My research focuses on human rights and conservation, exploring how “rights-based approaches” can foster win-win solutions for people and biodiversity. I partner with stewarding communities in the Indian Himalaya and Canadian Arctic to examine how large landscape conservation initiatives reflect international, national, and local rights frameworks.
Broadly, I’m interested in making wildlife conservation work better for people. Under international agreements such as the Convention on Biological Diversity’s 2020 Aichi Biodiversity Targets, most countries are on track to meet area-based goals for protected area coverage, yet they fall short on commitments to equitable governance, and biodiversity loss continues to accelerate. Given these challenges, my research focuses specifically on the intersection of human rights and conservation, exploring how “rights-based approaches” can enhance synergies between social and ecological goals. Employing qualitative ethnographic methods, my dissertation research considers how the stewardship rights of Indigenous Peoples and Local Communities are addressed in Tallurutiup Imanga National Marine Conservation Area, Nunavut, Canada, and the Kailash Sacred Landscapes Conservation and Development Initiative, Uttarakhand, India. Through a comparative study of these two cases, I examine how large landscape conservation initiatives incorporate and reflect international, national, and local resource rights frameworks. The goal of this study is to learn how conservation policies can better protect biodiversity while respecting and promoting the rights of stewarding communities.
What does being a Public Scholar mean to you?
To my mind, public scholarship is about using academic research as a tool to make the world a better place. Actualizing the potential for doctoral work to contribute to the public good requires bridging academia and decision-making processes by engaging with the relevant stakeholders and rights-holders throughout every stage of the research process. Simply publishing good research is not enough to achieve the necessary developments in policy, enhanced awareness of important issues, and improved relationships between researchers and communities. Public Scholars go beyond publishing or presenting at conferences: we conduct research in partnership with local communities, we write and distribute policy briefs, and so much more. Fundamentally, I envision public scholarship as a solution-oriented, community-engaged, and transparent approach to research and learning.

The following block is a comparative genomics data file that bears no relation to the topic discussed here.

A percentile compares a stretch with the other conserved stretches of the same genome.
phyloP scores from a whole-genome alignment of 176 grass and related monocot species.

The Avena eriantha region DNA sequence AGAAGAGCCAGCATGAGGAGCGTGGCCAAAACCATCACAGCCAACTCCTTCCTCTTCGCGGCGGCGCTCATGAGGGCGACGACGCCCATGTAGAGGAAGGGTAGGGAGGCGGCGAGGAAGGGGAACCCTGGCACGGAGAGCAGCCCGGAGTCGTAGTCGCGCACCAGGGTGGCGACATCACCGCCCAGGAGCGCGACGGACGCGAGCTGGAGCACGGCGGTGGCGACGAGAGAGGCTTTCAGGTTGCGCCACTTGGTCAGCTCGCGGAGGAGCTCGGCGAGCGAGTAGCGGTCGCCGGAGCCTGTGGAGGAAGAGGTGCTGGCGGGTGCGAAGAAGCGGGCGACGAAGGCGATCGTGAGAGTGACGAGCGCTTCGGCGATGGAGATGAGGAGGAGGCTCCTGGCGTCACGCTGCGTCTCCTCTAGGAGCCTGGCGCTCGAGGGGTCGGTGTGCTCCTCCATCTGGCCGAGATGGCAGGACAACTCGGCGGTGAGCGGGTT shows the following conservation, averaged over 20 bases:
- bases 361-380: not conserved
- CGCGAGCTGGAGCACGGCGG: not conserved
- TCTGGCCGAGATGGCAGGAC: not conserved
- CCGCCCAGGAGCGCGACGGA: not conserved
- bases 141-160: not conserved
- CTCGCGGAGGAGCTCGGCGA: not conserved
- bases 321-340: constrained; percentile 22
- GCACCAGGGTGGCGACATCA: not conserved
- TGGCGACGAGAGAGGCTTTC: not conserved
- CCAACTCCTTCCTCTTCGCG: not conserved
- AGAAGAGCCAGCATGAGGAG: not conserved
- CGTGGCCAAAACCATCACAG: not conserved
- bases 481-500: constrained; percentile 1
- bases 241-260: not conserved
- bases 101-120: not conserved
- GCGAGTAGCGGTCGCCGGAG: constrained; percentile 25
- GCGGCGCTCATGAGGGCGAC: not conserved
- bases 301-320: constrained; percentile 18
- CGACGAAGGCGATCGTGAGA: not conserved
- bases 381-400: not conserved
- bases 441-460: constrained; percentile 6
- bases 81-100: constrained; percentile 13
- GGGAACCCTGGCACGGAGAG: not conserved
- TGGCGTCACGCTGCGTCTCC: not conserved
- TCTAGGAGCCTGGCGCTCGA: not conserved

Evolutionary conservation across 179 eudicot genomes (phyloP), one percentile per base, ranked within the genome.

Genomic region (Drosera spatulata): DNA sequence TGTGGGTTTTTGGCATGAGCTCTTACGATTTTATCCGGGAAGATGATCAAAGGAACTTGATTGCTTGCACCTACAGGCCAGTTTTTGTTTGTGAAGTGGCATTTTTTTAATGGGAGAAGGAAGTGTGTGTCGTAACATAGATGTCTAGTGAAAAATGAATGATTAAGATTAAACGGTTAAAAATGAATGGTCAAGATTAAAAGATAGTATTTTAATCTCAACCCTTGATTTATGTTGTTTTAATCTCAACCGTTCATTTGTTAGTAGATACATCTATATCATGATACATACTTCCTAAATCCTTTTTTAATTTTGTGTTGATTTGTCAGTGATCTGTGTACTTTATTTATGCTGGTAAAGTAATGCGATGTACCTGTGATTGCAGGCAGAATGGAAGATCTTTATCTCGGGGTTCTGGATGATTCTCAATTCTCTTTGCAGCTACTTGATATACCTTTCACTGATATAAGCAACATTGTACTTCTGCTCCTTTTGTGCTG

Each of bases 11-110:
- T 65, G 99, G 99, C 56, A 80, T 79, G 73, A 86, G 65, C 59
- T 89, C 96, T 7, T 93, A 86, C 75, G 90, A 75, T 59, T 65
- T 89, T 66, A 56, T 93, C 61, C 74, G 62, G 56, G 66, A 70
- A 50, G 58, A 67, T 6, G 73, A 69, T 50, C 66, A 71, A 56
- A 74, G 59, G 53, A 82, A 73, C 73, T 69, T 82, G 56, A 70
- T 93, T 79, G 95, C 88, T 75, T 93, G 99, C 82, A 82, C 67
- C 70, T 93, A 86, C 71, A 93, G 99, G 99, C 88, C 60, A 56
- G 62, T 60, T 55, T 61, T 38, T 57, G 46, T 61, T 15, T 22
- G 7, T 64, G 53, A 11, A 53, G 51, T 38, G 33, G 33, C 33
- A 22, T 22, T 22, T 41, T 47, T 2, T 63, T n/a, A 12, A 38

In what ways do you think the PhD experience can be re-imagined with the Public Scholars Initiative?
Doctoral research holds critical insights for addressing some of the most pressing issues of our time, but these lessons often remain within insular academic circles. Re-imagined with the PSI, the doctoral dissertation does not sit on a dusty shelf, but becomes a useful, actionable, and accessible tool for solving real-world problems. Further, the PSI also imagines a different kind of graduate student experience: the PhD student, far from the lone thinker pondering in solitude, is a scholar embedded in a network of peers and community. She listens to and learns from non-academics when designing her research, is responsible to those interested in and affected by her work, and engages with the broader public to communicate her findings accessibly. Sharing the experience in these ways also ensures that she is not isolated, but has the support, validation, and critical feedback necessary to conduct better research and remain motivated throughout her program. Ultimately, I believe the PSI promotes a more societally valuable and personally rewarding approach to the doctoral degree program.
How do you envision connecting your PhD work with broader career possibilities?
I plan to return to the conservation non-profit sector after earning my doctorate. Prior experience has taught me that nonprofit leadership is not only about big ideas, but the ability to carry them out. This requires good metrics and a critical eye to the impact of programs on partner communities and target ecosystems. In carrying out fieldwork for my doctoral dissertation in Nunavut, Canada, and Uttarakhand, India, I am gaining invaluable experience in navigating the nuances and challenges of conservation in practice. Connections with fieldwork partners and practitioners in the host organizations afford possibilities for future collaboration and learning. Back at UBC, I have the opportunity to connect with scholars and practitioners working in conservation, establishing a professional network. It is my hope that graduate school will allow me to develop the tools and networks necessary for transitioning into a leadership role in my field outside academia.